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Thu August 8, 2013
Teen Mom Story Sets Precedent Of Achieving Success Regardless Of Circumstance
One of Milwaukee's biggest public health concerns is its high teen pregnancy rate.
A number of years ago, after a report showed Milwaukee among the top cities for teen pregnancies, Mayor Tom Barrett and Health Commissioner Bevan Baker announced a citywide goal to reduce the rate by 46 percent by 2015. In the fall of last year, the city reported the rate had dropped from 52 per 1,000 in 2006 to 33.4 per 1,000 girls in 2011.
While these efforts show progress is being made toward the goal, there are other efforts to help and support the teen moms already out there. That includes Rosalie Manor Community & Family Services. It is targeting a number of resources to help teen mothers through its Positive Parenting Program. The program pairs caseworkers with local teen moms to teach them parenting skills, provide financial and emotional support, encourage educational and career goals and offer guidance toward becoming contributors to the community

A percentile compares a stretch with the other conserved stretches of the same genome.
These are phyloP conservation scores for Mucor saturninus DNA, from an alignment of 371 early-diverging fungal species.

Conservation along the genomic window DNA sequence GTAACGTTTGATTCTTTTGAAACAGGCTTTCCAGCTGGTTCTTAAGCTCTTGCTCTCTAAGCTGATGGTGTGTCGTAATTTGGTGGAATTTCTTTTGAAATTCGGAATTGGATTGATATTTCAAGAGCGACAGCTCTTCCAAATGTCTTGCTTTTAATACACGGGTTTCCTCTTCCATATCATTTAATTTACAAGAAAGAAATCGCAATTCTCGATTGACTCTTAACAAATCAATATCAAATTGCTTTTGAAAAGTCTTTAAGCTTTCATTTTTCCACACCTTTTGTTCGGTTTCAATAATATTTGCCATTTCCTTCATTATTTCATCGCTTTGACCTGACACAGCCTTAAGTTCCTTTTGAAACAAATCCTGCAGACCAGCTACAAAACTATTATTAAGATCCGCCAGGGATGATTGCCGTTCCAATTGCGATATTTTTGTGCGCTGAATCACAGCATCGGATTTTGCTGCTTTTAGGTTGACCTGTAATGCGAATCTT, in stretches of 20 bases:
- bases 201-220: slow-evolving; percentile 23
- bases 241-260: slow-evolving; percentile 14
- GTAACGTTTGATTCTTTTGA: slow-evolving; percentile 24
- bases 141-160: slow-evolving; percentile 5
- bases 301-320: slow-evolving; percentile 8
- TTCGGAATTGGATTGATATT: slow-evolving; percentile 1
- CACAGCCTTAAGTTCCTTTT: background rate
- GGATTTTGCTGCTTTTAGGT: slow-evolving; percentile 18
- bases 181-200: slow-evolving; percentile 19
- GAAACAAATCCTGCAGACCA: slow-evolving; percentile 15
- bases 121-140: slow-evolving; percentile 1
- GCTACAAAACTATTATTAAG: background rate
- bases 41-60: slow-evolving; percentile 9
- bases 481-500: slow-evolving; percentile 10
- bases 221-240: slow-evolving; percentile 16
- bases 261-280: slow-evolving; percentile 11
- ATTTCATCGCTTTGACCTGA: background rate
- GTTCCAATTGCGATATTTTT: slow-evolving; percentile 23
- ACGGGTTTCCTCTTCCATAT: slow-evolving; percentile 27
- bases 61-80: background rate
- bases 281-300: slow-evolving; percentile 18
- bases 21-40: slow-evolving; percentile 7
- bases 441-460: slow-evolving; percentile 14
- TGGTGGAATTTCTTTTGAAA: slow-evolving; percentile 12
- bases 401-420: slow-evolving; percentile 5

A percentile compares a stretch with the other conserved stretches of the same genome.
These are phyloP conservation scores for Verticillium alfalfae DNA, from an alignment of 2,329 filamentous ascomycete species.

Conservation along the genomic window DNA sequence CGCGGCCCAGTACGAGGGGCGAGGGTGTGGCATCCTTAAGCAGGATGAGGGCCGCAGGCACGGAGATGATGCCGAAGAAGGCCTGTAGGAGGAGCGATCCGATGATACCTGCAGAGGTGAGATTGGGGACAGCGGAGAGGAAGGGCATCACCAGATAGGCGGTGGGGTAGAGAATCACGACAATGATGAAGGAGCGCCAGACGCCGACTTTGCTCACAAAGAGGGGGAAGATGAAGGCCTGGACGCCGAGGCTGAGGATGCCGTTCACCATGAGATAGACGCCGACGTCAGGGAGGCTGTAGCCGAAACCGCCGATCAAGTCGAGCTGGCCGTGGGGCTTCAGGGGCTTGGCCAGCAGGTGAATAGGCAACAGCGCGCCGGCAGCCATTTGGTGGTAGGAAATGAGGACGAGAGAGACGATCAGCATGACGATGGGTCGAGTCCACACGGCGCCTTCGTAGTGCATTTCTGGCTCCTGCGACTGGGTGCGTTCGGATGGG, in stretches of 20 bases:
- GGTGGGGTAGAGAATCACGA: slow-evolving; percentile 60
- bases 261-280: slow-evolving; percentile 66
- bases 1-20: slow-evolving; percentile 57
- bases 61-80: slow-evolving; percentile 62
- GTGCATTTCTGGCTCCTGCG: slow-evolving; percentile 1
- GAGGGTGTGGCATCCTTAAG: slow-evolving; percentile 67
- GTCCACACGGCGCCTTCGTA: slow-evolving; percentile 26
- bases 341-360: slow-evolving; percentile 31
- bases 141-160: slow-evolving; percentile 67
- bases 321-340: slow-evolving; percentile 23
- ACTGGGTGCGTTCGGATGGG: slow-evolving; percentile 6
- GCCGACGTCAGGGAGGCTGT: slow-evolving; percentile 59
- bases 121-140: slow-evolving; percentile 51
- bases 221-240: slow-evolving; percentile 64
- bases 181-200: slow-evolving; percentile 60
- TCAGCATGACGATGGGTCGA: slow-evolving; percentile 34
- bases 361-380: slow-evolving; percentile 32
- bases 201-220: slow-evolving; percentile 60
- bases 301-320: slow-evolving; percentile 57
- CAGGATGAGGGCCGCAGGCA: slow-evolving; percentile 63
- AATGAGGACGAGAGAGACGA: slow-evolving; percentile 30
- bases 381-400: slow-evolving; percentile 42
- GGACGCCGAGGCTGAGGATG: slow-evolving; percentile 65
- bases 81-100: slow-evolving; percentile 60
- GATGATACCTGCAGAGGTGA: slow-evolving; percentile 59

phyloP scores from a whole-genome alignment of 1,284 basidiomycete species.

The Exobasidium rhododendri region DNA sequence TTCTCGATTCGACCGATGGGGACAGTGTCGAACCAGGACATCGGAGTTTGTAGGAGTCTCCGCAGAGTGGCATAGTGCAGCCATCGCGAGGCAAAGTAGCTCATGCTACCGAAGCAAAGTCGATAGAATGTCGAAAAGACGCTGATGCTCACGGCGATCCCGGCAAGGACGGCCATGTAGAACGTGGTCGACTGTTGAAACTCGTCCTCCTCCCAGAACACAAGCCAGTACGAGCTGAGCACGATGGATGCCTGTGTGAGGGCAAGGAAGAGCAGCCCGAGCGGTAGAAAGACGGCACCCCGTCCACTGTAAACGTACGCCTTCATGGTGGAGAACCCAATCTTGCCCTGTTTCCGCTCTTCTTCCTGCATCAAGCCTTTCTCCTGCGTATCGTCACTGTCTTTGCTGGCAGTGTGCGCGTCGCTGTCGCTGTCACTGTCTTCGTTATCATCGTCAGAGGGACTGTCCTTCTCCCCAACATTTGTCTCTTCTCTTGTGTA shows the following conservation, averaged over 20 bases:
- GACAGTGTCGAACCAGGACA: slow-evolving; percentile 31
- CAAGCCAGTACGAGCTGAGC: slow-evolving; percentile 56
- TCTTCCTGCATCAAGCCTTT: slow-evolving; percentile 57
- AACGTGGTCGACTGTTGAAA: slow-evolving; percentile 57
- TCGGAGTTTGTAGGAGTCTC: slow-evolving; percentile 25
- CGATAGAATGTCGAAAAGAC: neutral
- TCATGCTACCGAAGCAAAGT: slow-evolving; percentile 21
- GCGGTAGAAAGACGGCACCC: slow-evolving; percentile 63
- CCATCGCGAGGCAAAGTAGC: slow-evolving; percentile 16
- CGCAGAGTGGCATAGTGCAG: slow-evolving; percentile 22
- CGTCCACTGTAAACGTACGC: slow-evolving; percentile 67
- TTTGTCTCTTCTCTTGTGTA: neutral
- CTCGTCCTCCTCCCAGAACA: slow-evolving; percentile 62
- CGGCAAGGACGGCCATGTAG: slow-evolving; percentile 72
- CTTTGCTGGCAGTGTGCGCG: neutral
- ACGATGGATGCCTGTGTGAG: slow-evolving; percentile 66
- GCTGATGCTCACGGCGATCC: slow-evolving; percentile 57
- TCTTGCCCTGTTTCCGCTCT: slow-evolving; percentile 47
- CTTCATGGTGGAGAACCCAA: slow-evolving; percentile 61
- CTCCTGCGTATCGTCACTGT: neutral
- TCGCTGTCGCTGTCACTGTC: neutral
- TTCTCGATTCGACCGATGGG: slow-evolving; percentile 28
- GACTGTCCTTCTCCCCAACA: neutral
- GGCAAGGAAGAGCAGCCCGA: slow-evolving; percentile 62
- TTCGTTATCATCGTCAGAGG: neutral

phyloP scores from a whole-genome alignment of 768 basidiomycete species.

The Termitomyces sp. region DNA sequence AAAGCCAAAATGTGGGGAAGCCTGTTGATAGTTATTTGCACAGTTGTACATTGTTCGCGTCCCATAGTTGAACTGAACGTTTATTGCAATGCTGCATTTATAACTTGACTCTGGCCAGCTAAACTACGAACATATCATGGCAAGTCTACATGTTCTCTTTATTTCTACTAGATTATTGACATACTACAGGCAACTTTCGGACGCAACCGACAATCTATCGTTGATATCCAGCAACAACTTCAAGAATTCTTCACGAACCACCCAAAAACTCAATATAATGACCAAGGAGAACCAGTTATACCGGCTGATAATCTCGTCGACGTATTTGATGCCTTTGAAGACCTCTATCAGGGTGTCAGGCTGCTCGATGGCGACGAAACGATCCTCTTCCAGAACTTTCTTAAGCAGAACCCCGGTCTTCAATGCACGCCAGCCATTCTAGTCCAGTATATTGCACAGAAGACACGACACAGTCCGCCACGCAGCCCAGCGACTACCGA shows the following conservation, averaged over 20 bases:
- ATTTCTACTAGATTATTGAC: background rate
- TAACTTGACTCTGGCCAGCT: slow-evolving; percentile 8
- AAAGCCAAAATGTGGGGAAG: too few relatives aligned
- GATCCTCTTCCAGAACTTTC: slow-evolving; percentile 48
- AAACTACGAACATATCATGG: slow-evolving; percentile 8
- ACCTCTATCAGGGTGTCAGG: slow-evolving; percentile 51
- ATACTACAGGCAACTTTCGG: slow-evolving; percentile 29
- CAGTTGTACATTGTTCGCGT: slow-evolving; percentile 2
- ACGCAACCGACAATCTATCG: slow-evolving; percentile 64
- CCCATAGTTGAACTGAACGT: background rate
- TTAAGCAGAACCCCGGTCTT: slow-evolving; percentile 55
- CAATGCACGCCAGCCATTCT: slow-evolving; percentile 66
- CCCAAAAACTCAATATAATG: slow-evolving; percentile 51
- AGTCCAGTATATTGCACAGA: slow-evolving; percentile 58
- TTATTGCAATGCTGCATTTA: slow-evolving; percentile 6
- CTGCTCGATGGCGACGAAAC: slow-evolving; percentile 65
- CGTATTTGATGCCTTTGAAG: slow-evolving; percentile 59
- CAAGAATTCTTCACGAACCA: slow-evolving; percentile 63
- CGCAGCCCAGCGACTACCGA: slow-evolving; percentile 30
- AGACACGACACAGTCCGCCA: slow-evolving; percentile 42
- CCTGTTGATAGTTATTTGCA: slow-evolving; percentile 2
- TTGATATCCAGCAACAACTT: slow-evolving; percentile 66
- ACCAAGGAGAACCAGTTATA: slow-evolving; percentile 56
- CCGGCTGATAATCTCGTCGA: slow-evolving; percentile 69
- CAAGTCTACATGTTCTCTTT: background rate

Anna Hammernik is a graduate of the program who has become a teacher and school leader, working in several different countries. But 18 years ago, she had just given birth to her daughter Olivia as a teenage mother. Although a happy time, it was also a period of adjustment that she emerged from with the help of the Positive Parenting Program and her supportive family.
Hammernik recounts her own experience as initially being engulfed in shock. After the initial surprise, the preparations were on their way for a new baby. Hammernik became acquainted with the program right after giving birth and was immediately receptive to the idea, because any form of support she could get would be helpful.
The Positive Parenting Program provided her with financial support and resources, but Hammernik says the biggest and most important things provided were the emotional connection and comfort. They would talk to her as a peer and guide her through her journey with the encouragement she needed.
Hammernik says the program is “critical because it offers so much of what teen parents in Milwaukee don’t get” - a venue of help for girls that do not know where to turn. Life “doesn’t stop” because of life circumstance, she points out.